However, this idea is problematic for me as well: the idea of responsibility for another’s welfare (to whatever extent is appropriate) could be easily confused with unthinking social norms. I’ve written before about the assumptions people make particularly at the beginnings of relationships; assumptions based on romantic comedies and popular novels. I’ve seen relationships fall apart simply because people I know felt their dates weren’t texting enough and got themselves into a state over it. These kinds of assumptions are just useless, and debilitating. And pointless. However, I do think when you embark on a new relationship with someone, you have the right to expect a certain amount of contact and affection (taking into account the kind of person you are dating).
So my second question is this: where do our expectations about how we need to be treated become assumptions about how we should be treated?
My third, and final, point of interest concerns relationship models; the world’s most persistent relationship model is undoubtedly – in my mind anyway – the nuclear family. A husband, a wife, children. This is the archaic relationship model, and with this model, I believe, come many assumptions and expectations. In the western world (or in my corner of middle class London at the very least!) people have managed to break out of this model a little; I know various couples who are happy just being partners, rather than being married. I also know some who have no desire for children. Then of course there are homosexual couples as well. However, the nuclear family is still the most prevalent – despite how often it breaks down. By being persuaded into these kinds of ‘expected’ relationships, I feel we actually lose some freedom of choice. I grew up unthinkingly believing that I was supposed to find one man, settle down and have children. No one was going to force me, but the society I live in undoubtedly pushes me in that direction. And is that not just another assumption? Over the past year or so I’ve found myself wishing for more flexibility in the definition of the word ‘relationship’. It’s a word I use to describe what I have with friends, fuck buddies and boyfriends; because they are all relationships of sorts. But still the word on its own has certain connotations. Personally, my way of overcoming the path that I’m am being persuaded to walk is to approach everything without assumption or expectation. It’s not easy, but consciously pushing away those niggling thoughts that beg me to wonder “where is this going? How does he feel?”, helps me relax into something instead of overanalysing it.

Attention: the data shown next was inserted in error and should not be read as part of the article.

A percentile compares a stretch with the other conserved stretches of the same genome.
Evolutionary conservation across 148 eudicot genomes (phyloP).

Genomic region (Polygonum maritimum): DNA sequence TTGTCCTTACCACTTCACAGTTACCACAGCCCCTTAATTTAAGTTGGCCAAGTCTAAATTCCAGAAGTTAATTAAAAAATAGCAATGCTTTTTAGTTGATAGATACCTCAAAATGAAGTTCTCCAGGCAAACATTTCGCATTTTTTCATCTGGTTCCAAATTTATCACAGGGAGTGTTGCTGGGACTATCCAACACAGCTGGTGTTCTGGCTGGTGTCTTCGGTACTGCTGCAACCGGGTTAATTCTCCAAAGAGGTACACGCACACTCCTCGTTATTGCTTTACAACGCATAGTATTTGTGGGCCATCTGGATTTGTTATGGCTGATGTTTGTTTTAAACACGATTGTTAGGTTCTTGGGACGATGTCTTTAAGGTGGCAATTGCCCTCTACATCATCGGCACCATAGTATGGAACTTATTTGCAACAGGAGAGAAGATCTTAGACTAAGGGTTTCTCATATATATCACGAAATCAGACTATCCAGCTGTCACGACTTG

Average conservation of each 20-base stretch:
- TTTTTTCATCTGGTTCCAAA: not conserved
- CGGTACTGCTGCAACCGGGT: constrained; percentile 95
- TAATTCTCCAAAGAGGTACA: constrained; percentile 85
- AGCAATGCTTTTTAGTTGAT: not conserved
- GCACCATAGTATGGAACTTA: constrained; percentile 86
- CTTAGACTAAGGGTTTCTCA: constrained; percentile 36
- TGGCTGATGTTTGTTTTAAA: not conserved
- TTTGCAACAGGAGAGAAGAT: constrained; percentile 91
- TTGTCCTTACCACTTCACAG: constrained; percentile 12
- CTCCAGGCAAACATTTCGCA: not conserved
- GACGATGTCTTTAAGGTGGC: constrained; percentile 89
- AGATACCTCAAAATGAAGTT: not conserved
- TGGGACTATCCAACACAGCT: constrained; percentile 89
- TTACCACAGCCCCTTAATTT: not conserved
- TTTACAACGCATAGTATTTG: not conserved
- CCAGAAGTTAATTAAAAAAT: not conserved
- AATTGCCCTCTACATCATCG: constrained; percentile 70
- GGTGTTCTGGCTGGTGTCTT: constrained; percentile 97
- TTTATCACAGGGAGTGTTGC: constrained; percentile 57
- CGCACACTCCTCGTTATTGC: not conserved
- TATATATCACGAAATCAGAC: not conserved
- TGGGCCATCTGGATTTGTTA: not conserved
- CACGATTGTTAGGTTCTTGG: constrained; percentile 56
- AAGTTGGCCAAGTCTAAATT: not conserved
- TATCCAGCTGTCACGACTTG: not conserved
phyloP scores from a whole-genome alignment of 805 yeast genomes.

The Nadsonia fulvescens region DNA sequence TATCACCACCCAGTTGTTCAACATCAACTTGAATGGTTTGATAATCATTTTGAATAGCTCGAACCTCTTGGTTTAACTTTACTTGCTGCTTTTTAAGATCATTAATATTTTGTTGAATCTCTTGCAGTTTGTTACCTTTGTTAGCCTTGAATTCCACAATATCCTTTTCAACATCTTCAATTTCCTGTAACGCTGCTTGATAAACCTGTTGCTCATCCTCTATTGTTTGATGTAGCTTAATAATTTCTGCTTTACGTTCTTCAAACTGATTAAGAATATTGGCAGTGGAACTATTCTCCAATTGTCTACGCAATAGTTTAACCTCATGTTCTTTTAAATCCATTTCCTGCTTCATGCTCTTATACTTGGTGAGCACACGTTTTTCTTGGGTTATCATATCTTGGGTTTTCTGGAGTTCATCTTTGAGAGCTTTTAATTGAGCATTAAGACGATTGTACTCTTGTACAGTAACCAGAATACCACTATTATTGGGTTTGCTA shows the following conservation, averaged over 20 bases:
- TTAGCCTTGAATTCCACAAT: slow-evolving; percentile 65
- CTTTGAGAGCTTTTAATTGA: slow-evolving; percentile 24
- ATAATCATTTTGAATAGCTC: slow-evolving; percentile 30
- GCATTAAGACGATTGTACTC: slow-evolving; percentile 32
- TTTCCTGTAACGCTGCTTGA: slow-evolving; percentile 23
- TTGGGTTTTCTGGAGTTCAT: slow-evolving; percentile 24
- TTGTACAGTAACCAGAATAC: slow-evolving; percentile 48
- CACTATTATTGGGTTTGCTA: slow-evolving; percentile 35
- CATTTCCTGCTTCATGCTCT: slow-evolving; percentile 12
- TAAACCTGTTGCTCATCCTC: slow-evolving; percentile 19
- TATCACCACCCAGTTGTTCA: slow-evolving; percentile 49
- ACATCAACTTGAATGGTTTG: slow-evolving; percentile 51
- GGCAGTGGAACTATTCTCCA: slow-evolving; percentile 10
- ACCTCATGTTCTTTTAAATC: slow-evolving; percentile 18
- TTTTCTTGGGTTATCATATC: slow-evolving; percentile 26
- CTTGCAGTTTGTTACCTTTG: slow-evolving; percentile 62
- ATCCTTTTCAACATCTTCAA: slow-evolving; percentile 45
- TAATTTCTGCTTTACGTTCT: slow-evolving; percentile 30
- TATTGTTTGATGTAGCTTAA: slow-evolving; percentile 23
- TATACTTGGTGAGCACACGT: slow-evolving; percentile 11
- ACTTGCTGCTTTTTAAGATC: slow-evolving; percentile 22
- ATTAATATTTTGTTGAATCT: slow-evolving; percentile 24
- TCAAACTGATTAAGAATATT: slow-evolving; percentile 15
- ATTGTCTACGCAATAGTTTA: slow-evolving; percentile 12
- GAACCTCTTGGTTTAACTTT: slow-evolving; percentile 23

Of course, some relationships and interactions need definite parameters, but that is slightly different.
This question digresses into several questions: how do you personally deal with relationships? Are you happy with the norms society has given you, or do you try and transcend to your own personal model? If the latter, how? And, if you think we as human beings need some models to rest on, what relationship models would you like to see embraced on a wider basis?
Finally! I’d be extremely interested to hear any thoughts on how non-monogamy fits into this, and of course, anything else which I have failed to mention…